Sustaining any injury that limits how much you can exercise is crushing. No one likes to sustain an injury, and one that could potentially undo all of your hard-earned gains is a pretty tough pill to swallow.
Ensuring you rest to allow your injury to recuperate is vital, especially if you sustain an ankle injury. Your ankle needs to support your weight, and by not giving it time to heal, you could be opening yourself up to a whole host of related problems and even making it worse than the original injury.
Once your physician gives you the all-clear to start working out again post ankle injury, you must pay attention to the cues your body is giving you regarding what type of exercise it can sustain and what could potentially cause more damage. Pain is your giveaway that something isn’t right and your body needs some attention, and ignoring the pain could be disastrous.
Supporting your ankle before and during workouts by wearing an ankle brace to help give you extra stability, or applying kt tape to an ankle before exercise can help you reduce the impact and help you avoid doing further damage. As can make sure you are alternating what exercise you are doing and when you are doing them to maximise your recovery times.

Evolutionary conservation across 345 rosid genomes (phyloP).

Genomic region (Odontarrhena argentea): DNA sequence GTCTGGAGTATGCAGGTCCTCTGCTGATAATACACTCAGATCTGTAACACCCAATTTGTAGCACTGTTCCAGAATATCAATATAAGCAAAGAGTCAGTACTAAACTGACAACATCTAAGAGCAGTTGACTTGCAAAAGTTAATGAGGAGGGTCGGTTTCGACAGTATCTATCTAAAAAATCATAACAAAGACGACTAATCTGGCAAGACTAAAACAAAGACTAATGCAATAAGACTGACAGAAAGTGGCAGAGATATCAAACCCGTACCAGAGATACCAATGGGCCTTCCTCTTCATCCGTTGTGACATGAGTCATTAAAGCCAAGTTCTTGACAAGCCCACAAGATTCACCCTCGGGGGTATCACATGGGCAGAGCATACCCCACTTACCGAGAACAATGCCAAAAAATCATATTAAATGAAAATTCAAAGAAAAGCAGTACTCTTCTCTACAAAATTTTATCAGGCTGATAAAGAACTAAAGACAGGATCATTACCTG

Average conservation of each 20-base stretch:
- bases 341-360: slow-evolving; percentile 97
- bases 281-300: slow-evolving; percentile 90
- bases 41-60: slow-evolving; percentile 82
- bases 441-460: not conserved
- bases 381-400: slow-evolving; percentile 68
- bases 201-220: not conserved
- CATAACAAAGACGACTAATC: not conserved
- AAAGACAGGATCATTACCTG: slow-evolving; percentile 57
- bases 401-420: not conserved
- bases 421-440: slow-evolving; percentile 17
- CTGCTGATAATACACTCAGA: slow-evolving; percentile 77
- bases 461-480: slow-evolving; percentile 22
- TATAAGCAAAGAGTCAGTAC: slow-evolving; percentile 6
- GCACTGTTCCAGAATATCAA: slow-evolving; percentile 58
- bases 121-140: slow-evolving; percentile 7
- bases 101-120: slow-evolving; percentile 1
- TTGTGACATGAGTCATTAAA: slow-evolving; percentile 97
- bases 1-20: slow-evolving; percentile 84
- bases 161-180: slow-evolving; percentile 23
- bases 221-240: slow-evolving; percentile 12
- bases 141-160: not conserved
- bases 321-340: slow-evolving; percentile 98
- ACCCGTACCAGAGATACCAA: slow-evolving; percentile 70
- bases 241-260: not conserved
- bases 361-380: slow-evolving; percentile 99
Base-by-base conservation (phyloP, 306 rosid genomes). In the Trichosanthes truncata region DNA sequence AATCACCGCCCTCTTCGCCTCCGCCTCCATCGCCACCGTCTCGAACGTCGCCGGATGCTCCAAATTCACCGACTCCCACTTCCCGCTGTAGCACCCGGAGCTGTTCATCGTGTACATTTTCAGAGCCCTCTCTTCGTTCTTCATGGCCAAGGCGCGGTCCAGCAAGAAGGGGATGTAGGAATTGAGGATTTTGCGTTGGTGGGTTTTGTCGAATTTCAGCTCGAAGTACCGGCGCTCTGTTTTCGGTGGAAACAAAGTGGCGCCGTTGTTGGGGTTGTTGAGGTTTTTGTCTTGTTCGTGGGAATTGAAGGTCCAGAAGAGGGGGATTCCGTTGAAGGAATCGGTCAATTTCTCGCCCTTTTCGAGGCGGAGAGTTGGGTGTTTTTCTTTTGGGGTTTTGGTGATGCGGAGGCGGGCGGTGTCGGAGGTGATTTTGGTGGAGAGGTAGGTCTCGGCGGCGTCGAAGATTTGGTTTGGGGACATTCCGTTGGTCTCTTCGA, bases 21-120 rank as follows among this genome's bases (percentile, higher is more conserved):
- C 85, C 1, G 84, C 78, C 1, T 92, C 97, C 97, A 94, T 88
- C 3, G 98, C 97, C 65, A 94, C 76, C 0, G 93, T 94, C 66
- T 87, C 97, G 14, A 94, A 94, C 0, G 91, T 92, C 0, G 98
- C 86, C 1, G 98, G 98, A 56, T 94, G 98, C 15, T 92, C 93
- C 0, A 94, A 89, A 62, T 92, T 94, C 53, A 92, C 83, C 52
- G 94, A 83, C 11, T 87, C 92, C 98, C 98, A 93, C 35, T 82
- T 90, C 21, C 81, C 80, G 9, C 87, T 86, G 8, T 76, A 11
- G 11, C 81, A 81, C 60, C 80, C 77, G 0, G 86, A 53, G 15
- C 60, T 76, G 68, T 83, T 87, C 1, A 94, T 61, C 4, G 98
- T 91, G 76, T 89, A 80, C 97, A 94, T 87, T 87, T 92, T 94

What type of exercise is good for ankle injuries?
Riding a stationary bike can allow you to exert as much or as little pressure as you need to effectively. The cycling movement can provide your ankle with a low impact workout and allow you to rebuild any loss of fitness while you are still recovering. Pay attention to time limits and try to go at a speed that doesn’t aggravate the injury and allows you to exercise as pain-free as possible.
Swimming is the ultimate low impact exercise and allows the water to take the full weight of your body and support you as you swim. As your feet won’t sustain an impact from the motion and are supported, swimming is a great exercise for most injuries and ankle and feet related conditions.
Resistance workouts can help you to regain the full motion of your ankle as it is healing. Follow your doctor’s advice regarding the right type of resistance workouts for your body to really gain the maximum benefits without doing any more damage to the original injury site.
Yoga or Pilates
Strengthening your core is vital to allow you to undertake more vigorous exercise and push your body to its limits. Yoga and Pilates are core training workouts and can allow you to work on your core strength and flexibility in a more low impact way. It will also include a full range of motion for your ankle, allowing you to exercise still while healing without putting too much pressure on your ankle.
Remember to make sure you are listening to your body and paying attention to increased pain levels or movements that are causing you more pain. Any sudden changes in your injury should be noted and brought to the attention of your primary care doctor to allow for further investigation.
Thank you for reading!